Posted in Book Reviews


Rating: 5 out of 5.

Recently, my friends and I started up our book club. We used to meet pretty regularly a few years ago, but people moved, got different jobs that required more time, kids got older with more activities, and we eventually just fizzled out. As more and more of my friends started getting vaccinated and the weather here in the Midwest was at least pretending to be more spring-like, I decided to reach out and see if there was interest in starting again.

We met in March where we read Wings of Ebony by J. Elle. Apparently YA fantasy wasn’t this groups favorite category. We all liked aspects of the book, but it wasn’t a group favorite. (Personally, I really enjoyed the book, but I also pretty exclusively only read middle school and YA books, and fantasy tends to be my favorite category. If you like YA and you like fantasy, you will probably like it too.)

At that meeting, we decided that for April, we would read Piranesi by Susanna Clark. It had appeared on a NPR list for best book club books and one of our group members had read and enjoyed it, so we decided to give it a shot.

It. was. weird.

This book is not like anything I have ever read before. It’s a fairly short book, around 250 pages, so it’s a quick read. But I have to admit, I was not feeling this book for about the first 30-40 pages. I thought my friend who had suggested it was in a completely different place from me in terms of book interests.

But, after I understood a little more of the writing style of the book, I began to really enjoy it.

Piranesi is the main character. We know all about Piranesi and where he lives through his journals which is how the book is written: journal entries. Unlike most journal entries (Monday, January 1, 2021), Piranesi marks time in…unique ways. The journals are full of information about the house in which Piranesi lives, room upon room, endless halls, stairs, and statues. He goes into great detail about all aspects of the house which is so vast that he does not believe he has been to all the places within it. We learn early on there are three levels to the house. The top layer is where the clouds are, and the bottom is full of the waters. (I told you…weird.)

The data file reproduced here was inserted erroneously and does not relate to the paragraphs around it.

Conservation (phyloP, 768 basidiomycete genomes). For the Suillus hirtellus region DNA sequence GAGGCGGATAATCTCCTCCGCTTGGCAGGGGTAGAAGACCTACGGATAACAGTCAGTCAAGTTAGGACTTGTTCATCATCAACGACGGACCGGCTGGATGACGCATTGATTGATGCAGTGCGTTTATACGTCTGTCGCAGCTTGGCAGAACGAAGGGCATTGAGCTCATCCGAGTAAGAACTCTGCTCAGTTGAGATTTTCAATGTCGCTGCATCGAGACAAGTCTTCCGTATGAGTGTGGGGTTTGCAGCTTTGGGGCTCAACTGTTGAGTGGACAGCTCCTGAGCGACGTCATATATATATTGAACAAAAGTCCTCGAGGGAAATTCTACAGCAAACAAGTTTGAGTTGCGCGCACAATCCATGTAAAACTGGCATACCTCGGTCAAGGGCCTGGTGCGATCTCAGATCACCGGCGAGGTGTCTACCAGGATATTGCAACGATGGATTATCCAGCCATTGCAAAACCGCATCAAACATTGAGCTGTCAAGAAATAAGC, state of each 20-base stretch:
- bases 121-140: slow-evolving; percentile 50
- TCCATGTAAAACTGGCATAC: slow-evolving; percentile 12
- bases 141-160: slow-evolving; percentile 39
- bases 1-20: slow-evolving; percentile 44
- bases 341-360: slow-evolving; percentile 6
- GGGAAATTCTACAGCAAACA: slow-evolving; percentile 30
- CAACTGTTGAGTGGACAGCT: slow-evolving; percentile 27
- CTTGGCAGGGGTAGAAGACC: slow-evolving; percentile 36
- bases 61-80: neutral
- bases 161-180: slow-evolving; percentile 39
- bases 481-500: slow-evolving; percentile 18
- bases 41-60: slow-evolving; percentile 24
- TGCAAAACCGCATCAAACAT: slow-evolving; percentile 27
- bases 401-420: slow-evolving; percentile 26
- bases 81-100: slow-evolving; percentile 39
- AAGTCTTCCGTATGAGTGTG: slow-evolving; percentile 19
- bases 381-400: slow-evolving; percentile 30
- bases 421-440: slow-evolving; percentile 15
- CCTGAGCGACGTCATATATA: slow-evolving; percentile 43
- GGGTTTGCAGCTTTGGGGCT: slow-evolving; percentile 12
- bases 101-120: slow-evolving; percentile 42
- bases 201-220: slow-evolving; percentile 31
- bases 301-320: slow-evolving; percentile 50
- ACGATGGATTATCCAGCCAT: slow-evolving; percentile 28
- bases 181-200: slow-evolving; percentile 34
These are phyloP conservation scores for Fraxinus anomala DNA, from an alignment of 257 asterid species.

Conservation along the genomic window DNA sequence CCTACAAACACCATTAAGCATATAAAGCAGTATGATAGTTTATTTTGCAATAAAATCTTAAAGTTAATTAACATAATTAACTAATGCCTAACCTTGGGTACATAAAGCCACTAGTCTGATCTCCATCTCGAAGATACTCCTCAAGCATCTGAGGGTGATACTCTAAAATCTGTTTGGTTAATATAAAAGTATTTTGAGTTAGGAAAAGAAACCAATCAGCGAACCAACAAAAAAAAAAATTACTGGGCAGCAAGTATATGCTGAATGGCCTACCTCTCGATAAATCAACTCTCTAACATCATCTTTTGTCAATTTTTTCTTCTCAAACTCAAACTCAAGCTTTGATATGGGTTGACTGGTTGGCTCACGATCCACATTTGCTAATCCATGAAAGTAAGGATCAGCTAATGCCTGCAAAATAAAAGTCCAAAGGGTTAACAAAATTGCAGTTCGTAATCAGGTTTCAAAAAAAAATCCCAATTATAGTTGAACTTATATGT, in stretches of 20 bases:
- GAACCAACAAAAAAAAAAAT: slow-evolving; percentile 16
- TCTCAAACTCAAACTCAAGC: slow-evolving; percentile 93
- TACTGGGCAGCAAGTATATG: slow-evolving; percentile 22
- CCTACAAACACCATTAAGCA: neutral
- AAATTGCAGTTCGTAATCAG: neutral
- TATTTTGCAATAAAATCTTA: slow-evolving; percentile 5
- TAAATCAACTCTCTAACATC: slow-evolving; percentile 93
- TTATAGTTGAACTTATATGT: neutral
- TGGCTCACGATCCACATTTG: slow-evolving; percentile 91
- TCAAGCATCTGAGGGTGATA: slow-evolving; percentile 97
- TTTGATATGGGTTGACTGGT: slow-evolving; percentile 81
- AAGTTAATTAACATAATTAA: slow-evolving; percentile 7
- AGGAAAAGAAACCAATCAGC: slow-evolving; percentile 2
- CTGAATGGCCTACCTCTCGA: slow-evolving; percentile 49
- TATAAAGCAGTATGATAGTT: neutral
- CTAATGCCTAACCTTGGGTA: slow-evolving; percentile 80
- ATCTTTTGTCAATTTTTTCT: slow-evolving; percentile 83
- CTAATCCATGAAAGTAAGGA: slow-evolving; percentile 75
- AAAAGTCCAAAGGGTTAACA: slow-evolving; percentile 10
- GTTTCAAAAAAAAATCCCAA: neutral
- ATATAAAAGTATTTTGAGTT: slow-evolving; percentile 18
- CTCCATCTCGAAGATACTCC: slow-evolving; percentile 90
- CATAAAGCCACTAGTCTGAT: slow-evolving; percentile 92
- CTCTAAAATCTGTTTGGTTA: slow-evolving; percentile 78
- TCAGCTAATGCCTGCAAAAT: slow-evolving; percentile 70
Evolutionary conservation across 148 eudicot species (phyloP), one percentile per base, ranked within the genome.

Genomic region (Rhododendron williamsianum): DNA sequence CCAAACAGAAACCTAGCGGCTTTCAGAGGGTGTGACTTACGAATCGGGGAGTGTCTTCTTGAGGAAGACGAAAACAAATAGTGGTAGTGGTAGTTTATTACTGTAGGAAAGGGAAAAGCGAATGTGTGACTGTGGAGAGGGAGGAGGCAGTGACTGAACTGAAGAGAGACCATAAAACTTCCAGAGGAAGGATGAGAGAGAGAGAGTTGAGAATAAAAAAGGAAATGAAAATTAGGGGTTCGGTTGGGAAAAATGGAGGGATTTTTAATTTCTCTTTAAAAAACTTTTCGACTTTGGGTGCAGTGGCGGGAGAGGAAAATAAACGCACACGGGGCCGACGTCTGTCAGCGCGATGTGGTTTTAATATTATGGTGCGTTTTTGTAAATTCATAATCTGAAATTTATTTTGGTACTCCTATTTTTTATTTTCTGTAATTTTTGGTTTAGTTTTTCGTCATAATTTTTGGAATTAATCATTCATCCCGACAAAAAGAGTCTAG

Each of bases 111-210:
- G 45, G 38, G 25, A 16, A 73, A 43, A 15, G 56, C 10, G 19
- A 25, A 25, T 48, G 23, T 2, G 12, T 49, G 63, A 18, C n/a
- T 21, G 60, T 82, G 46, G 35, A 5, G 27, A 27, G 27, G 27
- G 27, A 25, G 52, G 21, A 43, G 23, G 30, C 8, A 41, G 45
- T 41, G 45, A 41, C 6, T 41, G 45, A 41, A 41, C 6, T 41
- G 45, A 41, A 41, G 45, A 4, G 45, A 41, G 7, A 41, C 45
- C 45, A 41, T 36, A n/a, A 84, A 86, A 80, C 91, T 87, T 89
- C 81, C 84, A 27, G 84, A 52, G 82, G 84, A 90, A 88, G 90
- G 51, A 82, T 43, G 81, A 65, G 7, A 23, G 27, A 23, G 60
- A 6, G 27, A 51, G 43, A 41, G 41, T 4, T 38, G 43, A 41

There is only one other person that Piranesi ever sees in the house, and it is why Piranesi believes he is only the 15th person who has ever lived. EVER. As in, there have only ever been 14 other people who have existed. He comes to this conclusion innocently enough, but I won’t spoil that here.

Piranesi’s journals are like that of an innocent child. He is continuously surprised by the beauty and “generosity” of the house. He treats all things with respect and has a great appreciation for the birds that frequent the house. Through his careful observations, he has learned many of the house’s mysteries…that were not so mysterious if one simply paid attention.

The Other, as Piranesi refers to the other person in the house, is quite a contrast to Piranesi. He does not seem to value the house, but instead is searching for the answers to his own question, and uses Piranesi to help him solve it.

There is a lot to unpack in this book, and I do intend to read it again. I could see using this book to discuss theme as there are quite a few you could pull from it.

It was definitely one of my favorite books of the year.


17 years of teaching experience 100s of books read

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